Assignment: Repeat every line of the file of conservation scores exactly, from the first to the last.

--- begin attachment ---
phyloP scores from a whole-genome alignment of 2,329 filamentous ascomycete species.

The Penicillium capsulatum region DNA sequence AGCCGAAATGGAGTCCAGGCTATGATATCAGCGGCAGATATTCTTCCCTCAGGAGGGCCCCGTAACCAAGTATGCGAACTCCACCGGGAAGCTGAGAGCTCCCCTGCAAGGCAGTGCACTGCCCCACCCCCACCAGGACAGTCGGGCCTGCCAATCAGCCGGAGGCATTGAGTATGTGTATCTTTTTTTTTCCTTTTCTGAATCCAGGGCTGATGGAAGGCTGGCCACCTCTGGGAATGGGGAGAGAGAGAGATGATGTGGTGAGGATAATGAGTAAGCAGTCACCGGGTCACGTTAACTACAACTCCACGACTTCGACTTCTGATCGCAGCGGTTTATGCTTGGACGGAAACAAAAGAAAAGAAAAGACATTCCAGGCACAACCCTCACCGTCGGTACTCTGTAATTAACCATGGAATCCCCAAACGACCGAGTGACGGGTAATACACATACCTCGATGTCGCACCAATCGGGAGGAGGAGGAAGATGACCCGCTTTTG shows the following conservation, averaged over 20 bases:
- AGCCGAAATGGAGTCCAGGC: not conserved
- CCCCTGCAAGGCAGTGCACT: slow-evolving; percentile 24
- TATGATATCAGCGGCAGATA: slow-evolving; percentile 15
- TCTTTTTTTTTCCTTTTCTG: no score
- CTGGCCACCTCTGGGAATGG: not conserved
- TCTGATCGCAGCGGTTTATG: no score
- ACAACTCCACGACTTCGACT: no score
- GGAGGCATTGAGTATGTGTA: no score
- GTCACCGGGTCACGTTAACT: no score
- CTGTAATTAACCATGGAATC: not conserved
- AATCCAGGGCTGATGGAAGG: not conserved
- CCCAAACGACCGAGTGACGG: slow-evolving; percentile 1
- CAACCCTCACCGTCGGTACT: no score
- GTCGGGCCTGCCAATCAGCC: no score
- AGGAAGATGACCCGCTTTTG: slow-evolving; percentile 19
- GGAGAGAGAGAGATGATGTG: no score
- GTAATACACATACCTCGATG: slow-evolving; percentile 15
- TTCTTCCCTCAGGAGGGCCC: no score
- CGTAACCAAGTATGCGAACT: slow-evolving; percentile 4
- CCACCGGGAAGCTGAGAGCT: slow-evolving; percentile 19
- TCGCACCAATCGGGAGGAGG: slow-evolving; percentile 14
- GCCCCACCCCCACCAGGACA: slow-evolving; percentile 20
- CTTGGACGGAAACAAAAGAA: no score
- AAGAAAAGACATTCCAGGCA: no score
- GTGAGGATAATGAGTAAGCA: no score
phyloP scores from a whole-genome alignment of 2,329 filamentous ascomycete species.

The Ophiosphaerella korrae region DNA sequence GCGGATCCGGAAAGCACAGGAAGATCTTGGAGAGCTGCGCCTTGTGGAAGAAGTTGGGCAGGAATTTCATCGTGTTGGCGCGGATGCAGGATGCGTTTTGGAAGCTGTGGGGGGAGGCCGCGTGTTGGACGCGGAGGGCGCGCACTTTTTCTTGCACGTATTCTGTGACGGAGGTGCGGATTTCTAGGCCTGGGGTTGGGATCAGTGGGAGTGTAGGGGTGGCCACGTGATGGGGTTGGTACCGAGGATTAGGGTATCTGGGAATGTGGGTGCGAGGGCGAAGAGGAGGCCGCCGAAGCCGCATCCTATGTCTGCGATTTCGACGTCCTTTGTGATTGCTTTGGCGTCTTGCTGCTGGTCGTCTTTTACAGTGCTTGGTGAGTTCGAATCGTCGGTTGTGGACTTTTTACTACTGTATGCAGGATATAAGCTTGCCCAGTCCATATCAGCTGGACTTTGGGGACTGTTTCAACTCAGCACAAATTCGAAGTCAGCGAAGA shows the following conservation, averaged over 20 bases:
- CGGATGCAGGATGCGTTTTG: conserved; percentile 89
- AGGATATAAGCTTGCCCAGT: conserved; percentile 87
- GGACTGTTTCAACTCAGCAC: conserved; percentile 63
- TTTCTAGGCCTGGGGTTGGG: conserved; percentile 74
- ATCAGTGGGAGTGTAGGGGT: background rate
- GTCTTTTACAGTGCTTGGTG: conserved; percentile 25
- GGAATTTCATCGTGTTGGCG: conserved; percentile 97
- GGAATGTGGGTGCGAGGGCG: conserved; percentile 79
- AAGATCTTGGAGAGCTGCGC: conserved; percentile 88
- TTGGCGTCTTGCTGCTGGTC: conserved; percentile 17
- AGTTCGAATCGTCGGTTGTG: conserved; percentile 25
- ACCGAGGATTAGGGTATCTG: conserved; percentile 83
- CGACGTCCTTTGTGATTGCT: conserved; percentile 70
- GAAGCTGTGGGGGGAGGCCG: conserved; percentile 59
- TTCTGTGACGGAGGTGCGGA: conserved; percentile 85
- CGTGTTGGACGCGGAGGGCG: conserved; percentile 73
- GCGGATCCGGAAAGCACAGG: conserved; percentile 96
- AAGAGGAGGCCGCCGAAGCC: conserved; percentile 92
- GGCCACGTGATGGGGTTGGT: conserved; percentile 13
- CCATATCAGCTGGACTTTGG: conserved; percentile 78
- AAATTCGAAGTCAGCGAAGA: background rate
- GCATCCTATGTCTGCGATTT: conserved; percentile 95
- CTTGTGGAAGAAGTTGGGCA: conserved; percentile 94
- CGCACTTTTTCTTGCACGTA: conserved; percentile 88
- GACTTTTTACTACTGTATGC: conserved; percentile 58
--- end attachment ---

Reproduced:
phyloP scores from a whole-genome alignment of 2,329 filamentous ascomycete species.

The Penicillium capsulatum region DNA sequence AGCCGAAATGGAGTCCAGGCTATGATATCAGCGGCAGATATTCTTCCCTCAGGAGGGCCCCGTAACCAAGTATGCGAACTCCACCGGGAAGCTGAGAGCTCCCCTGCAAGGCAGTGCACTGCCCCACCCCCACCAGGACAGTCGGGCCTGCCAATCAGCCGGAGGCATTGAGTATGTGTATCTTTTTTTTTCCTTTTCTGAATCCAGGGCTGATGGAAGGCTGGCCACCTCTGGGAATGGGGAGAGAGAGAGATGATGTGGTGAGGATAATGAGTAAGCAGTCACCGGGTCACGTTAACTACAACTCCACGACTTCGACTTCTGATCGCAGCGGTTTATGCTTGGACGGAAACAAAAGAAAAGAAAAGACATTCCAGGCACAACCCTCACCGTCGGTACTCTGTAATTAACCATGGAATCCCCAAACGACCGAGTGACGGGTAATACACATACCTCGATGTCGCACCAATCGGGAGGAGGAGGAAGATGACCCGCTTTTG shows the following conservation, averaged over 20 bases:
- AGCCGAAATGGAGTCCAGGC: not conserved
- CCCCTGCAAGGCAGTGCACT: slow-evolving; percentile 24
- TATGATATCAGCGGCAGATA: slow-evolving; percentile 15
- TCTTTTTTTTTCCTTTTCTG: no score
- CTGGCCACCTCTGGGAATGG: not conserved
- TCTGATCGCAGCGGTTTATG: no score
- ACAACTCCACGACTTCGACT: no score
- GGAGGCATTGAGTATGTGTA: no score
- GTCACCGGGTCACGTTAACT: no score
- CTGTAATTAACCATGGAATC: not conserved
- AATCCAGGGCTGATGGAAGG: not conserved
- CCCAAACGACCGAGTGACGG: slow-evolving; percentile 1
- CAACCCTCACCGTCGGTACT: no score
- GTCGGGCCTGCCAATCAGCC: no score
- AGGAAGATGACCCGCTTTTG: slow-evolving; percentile 19
- GGAGAGAGAGAGATGATGTG: no score
- GTAATACACATACCTCGATG: slow-evolving; percentile 15
- TTCTTCCCTCAGGAGGGCCC: no score
- CGTAACCAAGTATGCGAACT: slow-evolving; percentile 4
- CCACCGGGAAGCTGAGAGCT: slow-evolving; percentile 19
- TCGCACCAATCGGGAGGAGG: slow-evolving; percentile 14
- GCCCCACCCCCACCAGGACA: slow-evolving; percentile 20
- CTTGGACGGAAACAAAAGAA: no score
- AAGAAAAGACATTCCAGGCA: no score
- GTGAGGATAATGAGTAAGCA: no score
phyloP scores from a whole-genome alignment of 2,329 filamentous ascomycete species.

The Ophiosphaerella korrae region DNA sequence GCGGATCCGGAAAGCACAGGAAGATCTTGGAGAGCTGCGCCTTGTGGAAGAAGTTGGGCAGGAATTTCATCGTGTTGGCGCGGATGCAGGATGCGTTTTGGAAGCTGTGGGGGGAGGCCGCGTGTTGGACGCGGAGGGCGCGCACTTTTTCTTGCACGTATTCTGTGACGGAGGTGCGGATTTCTAGGCCTGGGGTTGGGATCAGTGGGAGTGTAGGGGTGGCCACGTGATGGGGTTGGTACCGAGGATTAGGGTATCTGGGAATGTGGGTGCGAGGGCGAAGAGGAGGCCGCCGAAGCCGCATCCTATGTCTGCGATTTCGACGTCCTTTGTGATTGCTTTGGCGTCTTGCTGCTGGTCGTCTTTTACAGTGCTTGGTGAGTTCGAATCGTCGGTTGTGGACTTTTTACTACTGTATGCAGGATATAAGCTTGCCCAGTCCATATCAGCTGGACTTTGGGGACTGTTTCAACTCAGCACAAATTCGAAGTCAGCGAAGA shows the following conservation, averaged over 20 bases:
- CGGATGCAGGATGCGTTTTG: conserved; percentile 89
- AGGATATAAGCTTGCCCAGT: conserved; percentile 87
- GGACTGTTTCAACTCAGCAC: conserved; percentile 63
- TTTCTAGGCCTGGGGTTGGG: conserved; percentile 74
- ATCAGTGGGAGTGTAGGGGT: background rate
- GTCTTTTACAGTGCTTGGTG: conserved; percentile 25
- GGAATTTCATCGTGTTGGCG: conserved; percentile 97
- GGAATGTGGGTGCGAGGGCG: conserved; percentile 79
- AAGATCTTGGAGAGCTGCGC: conserved; percentile 88
- TTGGCGTCTTGCTGCTGGTC: conserved; percentile 17
- AGTTCGAATCGTCGGTTGTG: conserved; percentile 25
- ACCGAGGATTAGGGTATCTG: conserved; percentile 83
- CGACGTCCTTTGTGATTGCT: conserved; percentile 70
- GAAGCTGTGGGGGGAGGCCG: conserved; percentile 59
- TTCTGTGACGGAGGTGCGGA: conserved; percentile 85
- CGTGTTGGACGCGGAGGGCG: conserved; percentile 73
- GCGGATCCGGAAAGCACAGG: conserved; percentile 96
- AAGAGGAGGCCGCCGAAGCC: conserved; percentile 92
- GGCCACGTGATGGGGTTGGT: conserved; percentile 13
- CCATATCAGCTGGACTTTGG: conserved; percentile 78
- AAATTCGAAGTCAGCGAAGA: background rate
- GCATCCTATGTCTGCGATTT: conserved; percentile 95
- CTTGTGGAAGAAGTTGGGCA: conserved; percentile 94
- CGCACTTTTTCTTGCACGTA: conserved; percentile 88
- GACTTTTTACTACTGTATGC: conserved; percentile 58